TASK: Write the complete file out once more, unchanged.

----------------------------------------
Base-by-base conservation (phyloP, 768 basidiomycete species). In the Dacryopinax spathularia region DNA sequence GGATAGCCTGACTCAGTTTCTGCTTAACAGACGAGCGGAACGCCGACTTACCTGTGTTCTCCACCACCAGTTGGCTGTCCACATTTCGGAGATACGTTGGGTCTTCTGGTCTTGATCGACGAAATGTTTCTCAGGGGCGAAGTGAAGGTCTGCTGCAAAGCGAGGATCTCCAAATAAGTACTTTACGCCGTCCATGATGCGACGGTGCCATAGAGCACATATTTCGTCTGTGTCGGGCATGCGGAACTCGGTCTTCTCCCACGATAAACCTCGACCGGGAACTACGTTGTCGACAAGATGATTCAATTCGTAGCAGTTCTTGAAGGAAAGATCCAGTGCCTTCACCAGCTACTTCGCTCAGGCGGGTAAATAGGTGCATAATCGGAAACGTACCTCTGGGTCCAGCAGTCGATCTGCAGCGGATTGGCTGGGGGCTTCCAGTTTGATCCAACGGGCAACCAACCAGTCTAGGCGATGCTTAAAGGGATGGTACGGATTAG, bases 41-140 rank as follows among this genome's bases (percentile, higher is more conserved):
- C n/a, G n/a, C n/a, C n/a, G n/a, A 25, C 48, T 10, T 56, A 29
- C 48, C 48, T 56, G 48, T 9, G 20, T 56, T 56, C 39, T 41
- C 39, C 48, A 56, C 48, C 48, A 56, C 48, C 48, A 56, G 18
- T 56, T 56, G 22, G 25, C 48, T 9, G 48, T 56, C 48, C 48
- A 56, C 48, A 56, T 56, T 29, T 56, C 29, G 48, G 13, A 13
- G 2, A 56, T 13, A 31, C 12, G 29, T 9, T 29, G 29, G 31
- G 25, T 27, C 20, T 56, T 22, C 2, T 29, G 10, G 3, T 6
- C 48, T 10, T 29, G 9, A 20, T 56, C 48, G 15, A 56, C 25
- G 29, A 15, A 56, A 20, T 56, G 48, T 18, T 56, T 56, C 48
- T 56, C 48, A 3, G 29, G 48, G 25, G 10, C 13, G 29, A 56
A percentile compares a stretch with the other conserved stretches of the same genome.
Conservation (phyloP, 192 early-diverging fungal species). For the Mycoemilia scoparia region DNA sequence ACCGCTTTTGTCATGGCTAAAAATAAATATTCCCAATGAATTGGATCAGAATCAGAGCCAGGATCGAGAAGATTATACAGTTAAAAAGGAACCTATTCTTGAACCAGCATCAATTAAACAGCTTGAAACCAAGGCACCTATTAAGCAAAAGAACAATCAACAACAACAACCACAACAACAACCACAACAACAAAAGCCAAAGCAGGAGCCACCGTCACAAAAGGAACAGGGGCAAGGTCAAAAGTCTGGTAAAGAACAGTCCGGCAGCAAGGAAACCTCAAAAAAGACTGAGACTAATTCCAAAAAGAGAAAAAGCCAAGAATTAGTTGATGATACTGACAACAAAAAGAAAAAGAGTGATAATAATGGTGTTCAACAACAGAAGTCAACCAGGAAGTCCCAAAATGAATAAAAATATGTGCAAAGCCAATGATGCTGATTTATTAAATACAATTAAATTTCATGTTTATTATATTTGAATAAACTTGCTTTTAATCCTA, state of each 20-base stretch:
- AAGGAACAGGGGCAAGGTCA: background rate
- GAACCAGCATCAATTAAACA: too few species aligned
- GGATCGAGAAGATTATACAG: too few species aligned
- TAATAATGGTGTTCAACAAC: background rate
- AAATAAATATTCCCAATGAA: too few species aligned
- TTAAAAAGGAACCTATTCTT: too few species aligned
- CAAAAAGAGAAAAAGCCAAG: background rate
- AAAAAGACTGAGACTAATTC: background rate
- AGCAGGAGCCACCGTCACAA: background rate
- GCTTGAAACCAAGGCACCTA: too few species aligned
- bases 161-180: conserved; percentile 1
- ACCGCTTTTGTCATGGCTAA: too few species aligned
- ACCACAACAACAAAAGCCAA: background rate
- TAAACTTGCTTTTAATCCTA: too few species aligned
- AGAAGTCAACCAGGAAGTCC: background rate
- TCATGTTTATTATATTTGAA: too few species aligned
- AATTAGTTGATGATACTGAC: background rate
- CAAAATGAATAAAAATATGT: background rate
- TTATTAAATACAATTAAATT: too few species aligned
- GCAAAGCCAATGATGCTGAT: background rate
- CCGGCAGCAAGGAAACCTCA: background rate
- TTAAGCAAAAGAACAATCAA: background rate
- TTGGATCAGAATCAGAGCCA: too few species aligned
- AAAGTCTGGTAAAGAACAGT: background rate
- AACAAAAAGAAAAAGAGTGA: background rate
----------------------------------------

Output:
Base-by-base conservation (phyloP, 768 basidiomycete species). In the Dacryopinax spathularia region DNA sequence GGATAGCCTGACTCAGTTTCTGCTTAACAGACGAGCGGAACGCCGACTTACCTGTGTTCTCCACCACCAGTTGGCTGTCCACATTTCGGAGATACGTTGGGTCTTCTGGTCTTGATCGACGAAATGTTTCTCAGGGGCGAAGTGAAGGTCTGCTGCAAAGCGAGGATCTCCAAATAAGTACTTTACGCCGTCCATGATGCGACGGTGCCATAGAGCACATATTTCGTCTGTGTCGGGCATGCGGAACTCGGTCTTCTCCCACGATAAACCTCGACCGGGAACTACGTTGTCGACAAGATGATTCAATTCGTAGCAGTTCTTGAAGGAAAGATCCAGTGCCTTCACCAGCTACTTCGCTCAGGCGGGTAAATAGGTGCATAATCGGAAACGTACCTCTGGGTCCAGCAGTCGATCTGCAGCGGATTGGCTGGGGGCTTCCAGTTTGATCCAACGGGCAACCAACCAGTCTAGGCGATGCTTAAAGGGATGGTACGGATTAG, bases 41-140 rank as follows among this genome's bases (percentile, higher is more conserved):
- C n/a, G n/a, C n/a, C n/a, G n/a, A 25, C 48, T 10, T 56, A 29
- C 48, C 48, T 56, G 48, T 9, G 20, T 56, T 56, C 39, T 41
- C 39, C 48, A 56, C 48, C 48, A 56, C 48, C 48, A 56, G 18
- T 56, T 56, G 22, G 25, C 48, T 9, G 48, T 56, C 48, C 48
- A 56, C 48, A 56, T 56, T 29, T 56, C 29, G 48, G 13, A 13
- G 2, A 56, T 13, A 31, C 12, G 29, T 9, T 29, G 29, G 31
- G 25, T 27, C 20, T 56, T 22, C 2, T 29, G 10, G 3, T 6
- C 48, T 10, T 29, G 9, A 20, T 56, C 48, G 15, A 56, C 25
- G 29, A 15, A 56, A 20, T 56, G 48, T 18, T 56, T 56, C 48
- T 56, C 48, A 3, G 29, G 48, G 25, G 10, C 13, G 29, A 56
A percentile compares a stretch with the other conserved stretches of the same genome.
Conservation (phyloP, 192 early-diverging fungal species). For the Mycoemilia scoparia region DNA sequence ACCGCTTTTGTCATGGCTAAAAATAAATATTCCCAATGAATTGGATCAGAATCAGAGCCAGGATCGAGAAGATTATACAGTTAAAAAGGAACCTATTCTTGAACCAGCATCAATTAAACAGCTTGAAACCAAGGCACCTATTAAGCAAAAGAACAATCAACAACAACAACCACAACAACAACCACAACAACAAAAGCCAAAGCAGGAGCCACCGTCACAAAAGGAACAGGGGCAAGGTCAAAAGTCTGGTAAAGAACAGTCCGGCAGCAAGGAAACCTCAAAAAAGACTGAGACTAATTCCAAAAAGAGAAAAAGCCAAGAATTAGTTGATGATACTGACAACAAAAAGAAAAAGAGTGATAATAATGGTGTTCAACAACAGAAGTCAACCAGGAAGTCCCAAAATGAATAAAAATATGTGCAAAGCCAATGATGCTGATTTATTAAATACAATTAAATTTCATGTTTATTATATTTGAATAAACTTGCTTTTAATCCTA, state of each 20-base stretch:
- AAGGAACAGGGGCAAGGTCA: background rate
- GAACCAGCATCAATTAAACA: too few species aligned
- GGATCGAGAAGATTATACAG: too few species aligned
- TAATAATGGTGTTCAACAAC: background rate
- AAATAAATATTCCCAATGAA: too few species aligned
- TTAAAAAGGAACCTATTCTT: too few species aligned
- CAAAAAGAGAAAAAGCCAAG: background rate
- AAAAAGACTGAGACTAATTC: background rate
- AGCAGGAGCCACCGTCACAA: background rate
- GCTTGAAACCAAGGCACCTA: too few species aligned
- bases 161-180: conserved; percentile 1
- ACCGCTTTTGTCATGGCTAA: too few species aligned
- ACCACAACAACAAAAGCCAA: background rate
- TAAACTTGCTTTTAATCCTA: too few species aligned
- AGAAGTCAACCAGGAAGTCC: background rate
- TCATGTTTATTATATTTGAA: too few species aligned
- AATTAGTTGATGATACTGAC: background rate
- CAAAATGAATAAAAATATGT: background rate
- TTATTAAATACAATTAAATT: too few species aligned
- GCAAAGCCAATGATGCTGAT: background rate
- CCGGCAGCAAGGAAACCTCA: background rate
- TTAAGCAAAAGAACAATCAA: background rate
- TTGGATCAGAATCAGAGCCA: too few species aligned
- AAAGTCTGGTAAAGAACAGT: background rate
- AACAAAAAGAAAAAGAGTGA: background rate